DeFi makes financial products such as loans available on a blockchain without the need for a central authority to oversee them. Instead, DeFi is controlled via a series of smart contracts written to ensure that all participants in the financial ecosystem have their best interests represented. All of this simply says that you've got a decentralized network (the blockchain) responsible for ensuring that all financial participants are happy. If you've ever heard people discussing DeFi, you might be wondering what half of the things they mention mean. Hold tight as we explore the more common terms and statements you might encounter when looking into DeFi.
Key DeFi Terms
Yield Farming: A yield farmer doesn't tend crops; they tend cryptocurrency. Yield farming is a method of lending or staking assets to get high returns on their investment. On a DeFi platform, a user will have the option to put money into their system and then borrow based on how much money they put in. It's a risky practice, but the potential for returns is enormous. Yield farmers usually have massive transactions in and out of their wallets as they quickly switch their currencies around to what offers the best returns on their particular DeFi platform. These rates change daily, so it's not a "set-it-and-forget-it" investment. Rather, yield farmers have to constantly be aware of what's going on in the market and adapt to changes. They might seem like the Forex traders of the DeFi environment.
APY: The Annual Percentage Yield (APY) is the amount a yield farmer stands to gain over the course of a year if they were to stick with a particular investment. APYs also factor in compounding interest, allowing an investor to feed their earnings back into their account. Annual Percentage Rate (APR) is also used, but generally, APR is non-compounding while APY is. Unfortunately, APY and APR are used interchangeably in some contexts when they really shouldn't be. If the discussion is about earnings, knowing the difference will tell you whether the investment is compounding or non-compounding.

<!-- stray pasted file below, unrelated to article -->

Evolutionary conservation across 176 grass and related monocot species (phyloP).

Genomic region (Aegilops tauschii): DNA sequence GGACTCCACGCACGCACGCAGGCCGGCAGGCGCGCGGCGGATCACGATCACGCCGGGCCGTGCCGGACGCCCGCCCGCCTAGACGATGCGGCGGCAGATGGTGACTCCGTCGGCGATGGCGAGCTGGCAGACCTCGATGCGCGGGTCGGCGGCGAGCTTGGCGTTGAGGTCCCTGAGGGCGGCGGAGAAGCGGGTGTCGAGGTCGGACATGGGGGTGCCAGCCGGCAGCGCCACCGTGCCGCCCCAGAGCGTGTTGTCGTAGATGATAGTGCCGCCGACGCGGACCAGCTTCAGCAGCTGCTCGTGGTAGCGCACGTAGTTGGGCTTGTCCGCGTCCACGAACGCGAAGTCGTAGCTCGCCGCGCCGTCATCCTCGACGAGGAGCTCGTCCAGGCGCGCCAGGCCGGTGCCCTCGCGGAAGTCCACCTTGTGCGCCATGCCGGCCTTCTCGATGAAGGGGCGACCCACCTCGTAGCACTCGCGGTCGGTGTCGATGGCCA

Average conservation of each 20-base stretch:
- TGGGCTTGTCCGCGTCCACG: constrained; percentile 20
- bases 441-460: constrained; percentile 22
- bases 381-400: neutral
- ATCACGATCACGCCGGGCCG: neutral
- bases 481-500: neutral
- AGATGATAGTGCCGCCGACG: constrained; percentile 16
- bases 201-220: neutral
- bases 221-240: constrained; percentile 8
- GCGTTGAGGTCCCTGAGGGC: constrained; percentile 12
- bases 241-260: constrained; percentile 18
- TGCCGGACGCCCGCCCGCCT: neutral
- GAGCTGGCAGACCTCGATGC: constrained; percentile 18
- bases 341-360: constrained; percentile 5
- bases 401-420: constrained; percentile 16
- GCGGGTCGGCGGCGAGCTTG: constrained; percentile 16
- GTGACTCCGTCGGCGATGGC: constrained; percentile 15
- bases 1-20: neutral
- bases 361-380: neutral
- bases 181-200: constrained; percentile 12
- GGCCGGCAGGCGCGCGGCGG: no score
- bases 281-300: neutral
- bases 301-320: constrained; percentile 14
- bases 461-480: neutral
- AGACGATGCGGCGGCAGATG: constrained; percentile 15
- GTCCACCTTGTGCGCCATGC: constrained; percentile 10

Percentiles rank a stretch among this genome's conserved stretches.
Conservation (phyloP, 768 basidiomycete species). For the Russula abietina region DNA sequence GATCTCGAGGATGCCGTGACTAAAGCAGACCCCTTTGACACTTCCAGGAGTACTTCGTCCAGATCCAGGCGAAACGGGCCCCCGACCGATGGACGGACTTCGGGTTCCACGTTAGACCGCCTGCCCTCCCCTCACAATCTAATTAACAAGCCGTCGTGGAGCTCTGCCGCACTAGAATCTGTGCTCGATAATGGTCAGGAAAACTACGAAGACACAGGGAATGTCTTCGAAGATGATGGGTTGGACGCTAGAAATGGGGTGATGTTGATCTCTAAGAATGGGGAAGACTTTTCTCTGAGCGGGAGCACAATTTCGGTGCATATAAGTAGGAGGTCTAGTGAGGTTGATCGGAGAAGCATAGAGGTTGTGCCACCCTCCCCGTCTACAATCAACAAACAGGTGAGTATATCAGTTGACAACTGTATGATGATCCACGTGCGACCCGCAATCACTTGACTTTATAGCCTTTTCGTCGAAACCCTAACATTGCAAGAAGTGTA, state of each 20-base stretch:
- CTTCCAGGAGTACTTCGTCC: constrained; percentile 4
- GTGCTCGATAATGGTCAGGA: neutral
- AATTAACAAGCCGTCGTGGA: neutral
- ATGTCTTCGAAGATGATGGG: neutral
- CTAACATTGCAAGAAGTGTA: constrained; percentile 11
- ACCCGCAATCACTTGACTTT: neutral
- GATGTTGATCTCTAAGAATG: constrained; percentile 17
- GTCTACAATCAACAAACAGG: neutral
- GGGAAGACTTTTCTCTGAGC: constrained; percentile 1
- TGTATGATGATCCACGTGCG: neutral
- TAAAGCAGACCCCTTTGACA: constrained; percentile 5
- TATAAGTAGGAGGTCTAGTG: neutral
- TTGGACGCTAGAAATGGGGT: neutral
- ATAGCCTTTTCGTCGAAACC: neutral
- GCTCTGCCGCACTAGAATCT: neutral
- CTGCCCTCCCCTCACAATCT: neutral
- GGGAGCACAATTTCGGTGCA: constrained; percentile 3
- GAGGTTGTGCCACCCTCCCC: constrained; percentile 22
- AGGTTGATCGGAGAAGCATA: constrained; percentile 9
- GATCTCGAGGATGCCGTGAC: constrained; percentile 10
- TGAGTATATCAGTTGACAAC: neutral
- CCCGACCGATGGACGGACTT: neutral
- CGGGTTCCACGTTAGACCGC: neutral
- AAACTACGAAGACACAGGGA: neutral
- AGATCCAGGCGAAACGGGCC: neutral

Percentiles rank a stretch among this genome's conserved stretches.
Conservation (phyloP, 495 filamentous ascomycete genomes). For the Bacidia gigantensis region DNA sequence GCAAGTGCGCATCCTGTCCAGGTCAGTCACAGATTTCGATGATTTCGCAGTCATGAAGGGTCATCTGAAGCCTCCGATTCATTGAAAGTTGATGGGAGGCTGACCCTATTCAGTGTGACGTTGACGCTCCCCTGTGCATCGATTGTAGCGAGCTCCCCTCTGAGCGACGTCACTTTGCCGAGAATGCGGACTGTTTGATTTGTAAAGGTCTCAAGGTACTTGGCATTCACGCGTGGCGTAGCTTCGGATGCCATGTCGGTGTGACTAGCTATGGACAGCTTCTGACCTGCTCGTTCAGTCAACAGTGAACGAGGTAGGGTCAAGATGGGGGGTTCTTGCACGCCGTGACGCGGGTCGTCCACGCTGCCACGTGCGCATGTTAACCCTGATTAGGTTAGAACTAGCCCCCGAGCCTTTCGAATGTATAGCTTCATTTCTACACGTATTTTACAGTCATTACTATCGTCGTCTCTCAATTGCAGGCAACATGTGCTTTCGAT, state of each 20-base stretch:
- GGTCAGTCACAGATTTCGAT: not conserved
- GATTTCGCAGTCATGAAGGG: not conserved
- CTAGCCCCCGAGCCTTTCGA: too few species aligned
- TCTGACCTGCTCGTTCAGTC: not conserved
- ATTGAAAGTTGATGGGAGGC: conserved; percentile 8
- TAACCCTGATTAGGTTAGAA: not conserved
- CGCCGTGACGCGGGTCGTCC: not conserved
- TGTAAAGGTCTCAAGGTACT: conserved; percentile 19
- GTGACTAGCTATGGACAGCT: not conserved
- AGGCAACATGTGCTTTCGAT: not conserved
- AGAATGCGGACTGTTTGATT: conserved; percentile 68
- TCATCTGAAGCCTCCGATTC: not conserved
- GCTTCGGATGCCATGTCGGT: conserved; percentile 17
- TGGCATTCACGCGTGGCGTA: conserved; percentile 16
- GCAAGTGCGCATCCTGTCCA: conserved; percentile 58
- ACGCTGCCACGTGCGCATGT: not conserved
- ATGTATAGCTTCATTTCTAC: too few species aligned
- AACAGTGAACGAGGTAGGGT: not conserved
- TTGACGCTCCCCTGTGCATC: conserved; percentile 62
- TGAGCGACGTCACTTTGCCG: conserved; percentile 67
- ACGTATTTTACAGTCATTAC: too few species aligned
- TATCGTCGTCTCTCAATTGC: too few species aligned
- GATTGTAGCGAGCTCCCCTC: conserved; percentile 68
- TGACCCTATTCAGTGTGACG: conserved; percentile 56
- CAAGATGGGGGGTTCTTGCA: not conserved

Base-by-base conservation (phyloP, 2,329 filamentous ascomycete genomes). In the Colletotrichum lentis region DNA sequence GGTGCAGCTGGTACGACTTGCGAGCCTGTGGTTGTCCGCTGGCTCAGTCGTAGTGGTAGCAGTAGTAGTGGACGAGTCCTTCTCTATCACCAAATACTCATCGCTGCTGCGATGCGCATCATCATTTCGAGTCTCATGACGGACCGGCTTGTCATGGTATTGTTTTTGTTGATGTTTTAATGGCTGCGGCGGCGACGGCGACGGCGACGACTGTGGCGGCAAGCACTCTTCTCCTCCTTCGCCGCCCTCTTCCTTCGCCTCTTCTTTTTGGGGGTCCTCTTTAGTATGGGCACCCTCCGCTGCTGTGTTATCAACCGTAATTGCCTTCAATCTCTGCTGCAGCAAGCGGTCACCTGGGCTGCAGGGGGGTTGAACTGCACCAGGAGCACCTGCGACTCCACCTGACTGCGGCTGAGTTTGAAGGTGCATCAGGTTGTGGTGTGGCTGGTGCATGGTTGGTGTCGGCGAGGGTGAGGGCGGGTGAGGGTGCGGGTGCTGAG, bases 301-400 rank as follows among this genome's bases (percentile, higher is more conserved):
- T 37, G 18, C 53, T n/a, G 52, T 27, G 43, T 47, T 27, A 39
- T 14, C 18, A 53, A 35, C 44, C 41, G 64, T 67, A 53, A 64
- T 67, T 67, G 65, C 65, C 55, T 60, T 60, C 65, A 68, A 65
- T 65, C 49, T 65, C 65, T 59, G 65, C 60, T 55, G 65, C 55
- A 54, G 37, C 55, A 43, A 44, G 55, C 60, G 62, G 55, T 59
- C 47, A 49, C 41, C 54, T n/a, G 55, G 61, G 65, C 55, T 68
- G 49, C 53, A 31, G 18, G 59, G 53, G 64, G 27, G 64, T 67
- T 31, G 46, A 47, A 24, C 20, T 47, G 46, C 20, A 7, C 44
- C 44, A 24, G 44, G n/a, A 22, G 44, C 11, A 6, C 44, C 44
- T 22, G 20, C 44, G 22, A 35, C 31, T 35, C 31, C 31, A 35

Liquidity: In the finance world, liquidity is the ease by which a particular investment can be "liquidated" or turned into ready cash. In the world of DeFi, liquidity is provided on an exchange using a liquidity pool. Just like it sounds, a liquidity pool is a collection of cryptocurrencies that are locked into a smart contract to facilitate the easy swapping and exchanging of one coin for another.
Ape: Not the primate, but rather the act of investing in something before doing proper research. Someone might "Ape" into a new cryptocurrency and then lose their initial investment as it tanks. It pays not to be an Ape.
Degen: Another term that refers to someone investing without taking their time to appreciate the market. It's a shortened form of the word "degenerate." See also Ape above.
FOMO: The Fear of Missing Out. FOMO is a well-known psychological term that refers to someone wanting to get into something because they're afraid they'll no longer remain popular with their peers. It's used quite impressively in marketing campaigns. In some cases (such as some NFTs), FOMO is part of the adoption drive, with many people wanting to get in on it while it's hot.
NFT: Decentralized finance not only offers assets in the form of monetary instruments but also digital creations. NFTs can be anything, from artwork to video, to gifs and memes. NFT stands for non-fungible tokens, and when they're minted, they are unique. When a person sells an NFT, they're not just selling a copy of a digital asset. They're selling the rights to the digital asset itself. They're a bit like the collectible trading cards of the DeFi world.
Hopefully, armed with this information, you're in a slightly better place to discuss DeFi and how it might affect you. Unfortunately, this is just the surface, and there's a lot more to discuss DeFi. With a bit of patience and interest, you might be surprised at how much innovation goes on in this space.
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